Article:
Gov. Paul LePage’s energy policy rests on three principles: Renewable power is too expensive to be practical, access to natural gas is what will make Maine manufacturing competitive and Maine will be able to buy low-cost hydroelectric power from Quebec.
The problem is that it’s possible that none of those things may be true.
• The price of renewable power from wind and solar is dropping.
• There is no guarantee that the kind of infrastructure needed to bring gas from western Pennsylvania to New England will be built in time to take advantage of the historic low prices.
• And the government-owned power company in Quebec likely would not sell electricity to Maine at the subsidized price that it offers inside its borders.
The energy sector is changing rapidly, and no one knows for sure which sectors will pay off. It doesn’t make much sense to shut down options and innovation now.
Unfortunately, however, that is what LePage has chosen to do.
It was no surprise last week when Statoil, the Norwegian energy company, announced that it would take its $120 million investment elsewhere, after LePage and the Legislature rewrote the contract Statoil had been awarded by the Public Utilities Commission earlier this year.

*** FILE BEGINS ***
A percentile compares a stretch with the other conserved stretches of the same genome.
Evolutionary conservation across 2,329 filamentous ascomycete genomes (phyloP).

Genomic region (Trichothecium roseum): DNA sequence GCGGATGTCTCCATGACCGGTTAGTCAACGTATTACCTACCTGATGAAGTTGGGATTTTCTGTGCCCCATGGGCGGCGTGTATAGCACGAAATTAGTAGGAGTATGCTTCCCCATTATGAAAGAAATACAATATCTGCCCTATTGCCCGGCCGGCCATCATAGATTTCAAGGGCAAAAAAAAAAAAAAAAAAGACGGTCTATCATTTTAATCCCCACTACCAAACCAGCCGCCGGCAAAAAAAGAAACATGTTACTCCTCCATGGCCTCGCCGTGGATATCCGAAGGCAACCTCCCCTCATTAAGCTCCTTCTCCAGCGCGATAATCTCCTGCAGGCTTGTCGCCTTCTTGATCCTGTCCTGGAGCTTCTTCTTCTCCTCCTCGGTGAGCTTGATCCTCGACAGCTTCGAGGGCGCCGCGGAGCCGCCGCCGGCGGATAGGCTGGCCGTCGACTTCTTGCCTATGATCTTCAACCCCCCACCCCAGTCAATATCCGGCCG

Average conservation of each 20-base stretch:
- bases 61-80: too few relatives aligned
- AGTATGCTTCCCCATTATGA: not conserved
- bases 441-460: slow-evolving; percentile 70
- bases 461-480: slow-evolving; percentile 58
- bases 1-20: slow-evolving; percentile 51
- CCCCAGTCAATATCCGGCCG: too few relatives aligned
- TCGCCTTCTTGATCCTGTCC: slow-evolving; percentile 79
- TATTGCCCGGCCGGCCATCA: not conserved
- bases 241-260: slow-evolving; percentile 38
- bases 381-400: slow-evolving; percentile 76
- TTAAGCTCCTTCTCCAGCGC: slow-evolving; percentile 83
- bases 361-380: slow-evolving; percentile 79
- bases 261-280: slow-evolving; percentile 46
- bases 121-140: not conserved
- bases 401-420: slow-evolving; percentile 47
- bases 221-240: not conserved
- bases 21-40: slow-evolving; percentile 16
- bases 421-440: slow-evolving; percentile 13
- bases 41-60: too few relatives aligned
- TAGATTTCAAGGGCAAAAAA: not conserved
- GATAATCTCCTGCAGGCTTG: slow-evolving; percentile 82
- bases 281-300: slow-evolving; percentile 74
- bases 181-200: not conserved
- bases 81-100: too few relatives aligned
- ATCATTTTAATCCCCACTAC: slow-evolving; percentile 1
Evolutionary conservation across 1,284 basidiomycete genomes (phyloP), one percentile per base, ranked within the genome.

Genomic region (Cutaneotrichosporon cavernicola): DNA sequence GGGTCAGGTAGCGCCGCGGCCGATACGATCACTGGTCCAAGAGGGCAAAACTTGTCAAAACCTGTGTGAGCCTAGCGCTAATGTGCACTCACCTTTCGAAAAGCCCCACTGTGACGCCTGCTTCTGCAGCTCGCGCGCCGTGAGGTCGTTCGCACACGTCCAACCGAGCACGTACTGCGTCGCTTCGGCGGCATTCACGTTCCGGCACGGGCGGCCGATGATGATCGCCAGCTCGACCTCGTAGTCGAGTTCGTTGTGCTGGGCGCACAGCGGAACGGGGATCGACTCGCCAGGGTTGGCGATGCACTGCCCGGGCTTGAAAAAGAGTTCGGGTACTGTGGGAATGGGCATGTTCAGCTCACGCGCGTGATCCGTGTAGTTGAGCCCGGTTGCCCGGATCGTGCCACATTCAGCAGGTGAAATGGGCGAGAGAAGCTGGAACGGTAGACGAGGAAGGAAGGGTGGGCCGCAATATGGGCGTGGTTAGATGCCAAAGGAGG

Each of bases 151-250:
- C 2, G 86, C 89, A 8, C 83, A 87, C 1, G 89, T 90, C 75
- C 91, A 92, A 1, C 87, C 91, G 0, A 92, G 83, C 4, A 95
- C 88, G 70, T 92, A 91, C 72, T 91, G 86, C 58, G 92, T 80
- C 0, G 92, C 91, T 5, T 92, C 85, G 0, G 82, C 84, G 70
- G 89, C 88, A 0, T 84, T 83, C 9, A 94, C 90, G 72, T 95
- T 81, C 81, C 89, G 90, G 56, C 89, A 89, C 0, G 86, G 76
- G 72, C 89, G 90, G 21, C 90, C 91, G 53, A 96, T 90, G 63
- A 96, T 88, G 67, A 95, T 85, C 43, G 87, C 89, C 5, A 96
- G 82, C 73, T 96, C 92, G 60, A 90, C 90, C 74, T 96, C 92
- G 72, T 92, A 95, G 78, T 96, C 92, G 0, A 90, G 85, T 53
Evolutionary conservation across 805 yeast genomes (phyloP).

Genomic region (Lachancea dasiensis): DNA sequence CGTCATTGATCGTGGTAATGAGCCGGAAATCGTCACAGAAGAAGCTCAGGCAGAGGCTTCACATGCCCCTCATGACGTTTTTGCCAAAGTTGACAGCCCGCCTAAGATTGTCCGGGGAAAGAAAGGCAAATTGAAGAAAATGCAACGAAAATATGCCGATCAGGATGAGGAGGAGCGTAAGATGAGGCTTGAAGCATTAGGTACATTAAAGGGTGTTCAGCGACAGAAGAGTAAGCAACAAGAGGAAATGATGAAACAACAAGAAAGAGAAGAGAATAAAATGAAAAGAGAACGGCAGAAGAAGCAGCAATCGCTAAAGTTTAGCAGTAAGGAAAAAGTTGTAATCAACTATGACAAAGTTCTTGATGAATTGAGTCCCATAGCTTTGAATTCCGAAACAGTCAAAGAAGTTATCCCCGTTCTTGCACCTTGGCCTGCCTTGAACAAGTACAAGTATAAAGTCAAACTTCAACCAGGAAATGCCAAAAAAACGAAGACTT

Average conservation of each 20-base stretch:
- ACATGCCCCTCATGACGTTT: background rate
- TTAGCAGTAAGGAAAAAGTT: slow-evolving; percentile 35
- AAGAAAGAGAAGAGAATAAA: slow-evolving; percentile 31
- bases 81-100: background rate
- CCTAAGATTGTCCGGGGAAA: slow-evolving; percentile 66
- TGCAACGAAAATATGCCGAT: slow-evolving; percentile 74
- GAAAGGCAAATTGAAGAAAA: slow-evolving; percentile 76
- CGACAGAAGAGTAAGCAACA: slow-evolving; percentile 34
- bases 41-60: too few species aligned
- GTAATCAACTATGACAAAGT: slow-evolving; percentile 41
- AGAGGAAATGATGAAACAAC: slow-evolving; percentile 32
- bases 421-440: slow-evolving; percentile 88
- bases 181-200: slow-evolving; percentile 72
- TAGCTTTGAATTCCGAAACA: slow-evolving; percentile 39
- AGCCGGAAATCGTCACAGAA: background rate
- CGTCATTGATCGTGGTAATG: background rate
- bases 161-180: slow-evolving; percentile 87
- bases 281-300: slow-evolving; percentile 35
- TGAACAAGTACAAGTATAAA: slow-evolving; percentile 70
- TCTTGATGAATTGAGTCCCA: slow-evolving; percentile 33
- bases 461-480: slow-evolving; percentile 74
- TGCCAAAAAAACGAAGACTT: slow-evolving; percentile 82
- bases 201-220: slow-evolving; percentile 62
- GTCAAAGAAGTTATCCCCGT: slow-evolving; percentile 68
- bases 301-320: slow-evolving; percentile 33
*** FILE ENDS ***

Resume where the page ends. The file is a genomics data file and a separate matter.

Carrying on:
Instead of having an exclusive contract in which Maine electricity users would buy power from an experimental ocean wind platform, Statoil was informed that it was now in a competition with the University of Maine and its private-sector partners.
It is tempting to say that Statoil’s departure represents a failure of the governor’s energy policy, but it is not. This is exactly what the governor wanted, and chasing this private-sector investment from Maine has been the administration’s intent ever since Statoil was awarded the contract with the PUC.
In June, this strategy was described as an attempt to help the University of Maine get the funds it needs to complete its ocean wind project, but internal emails obtained by The Associated Press show that the administration was more interested in stopping Statoil than in helping UMaine.
University researchers and their partners should not be overly confident about their ally in the Blaine House. Now that Statoil is out of the way, UMaine could be next.
This development comes as the price of renewable energy is dropping and other states are taking advantage. Massachusetts and Connecticut have agreements with a wind power company to provide electricity generated in Maine at prices competitive with natural gas.
If successful, ocean-based wind power has the potential to produce more electricity at lower costs than onshore wind farms, creating a hedge if gas prices climb.
LePage says that reducing the cost of electricity is one of his top priorities. We will soon see if his shortsighted anti-wind strategy is the way to do that.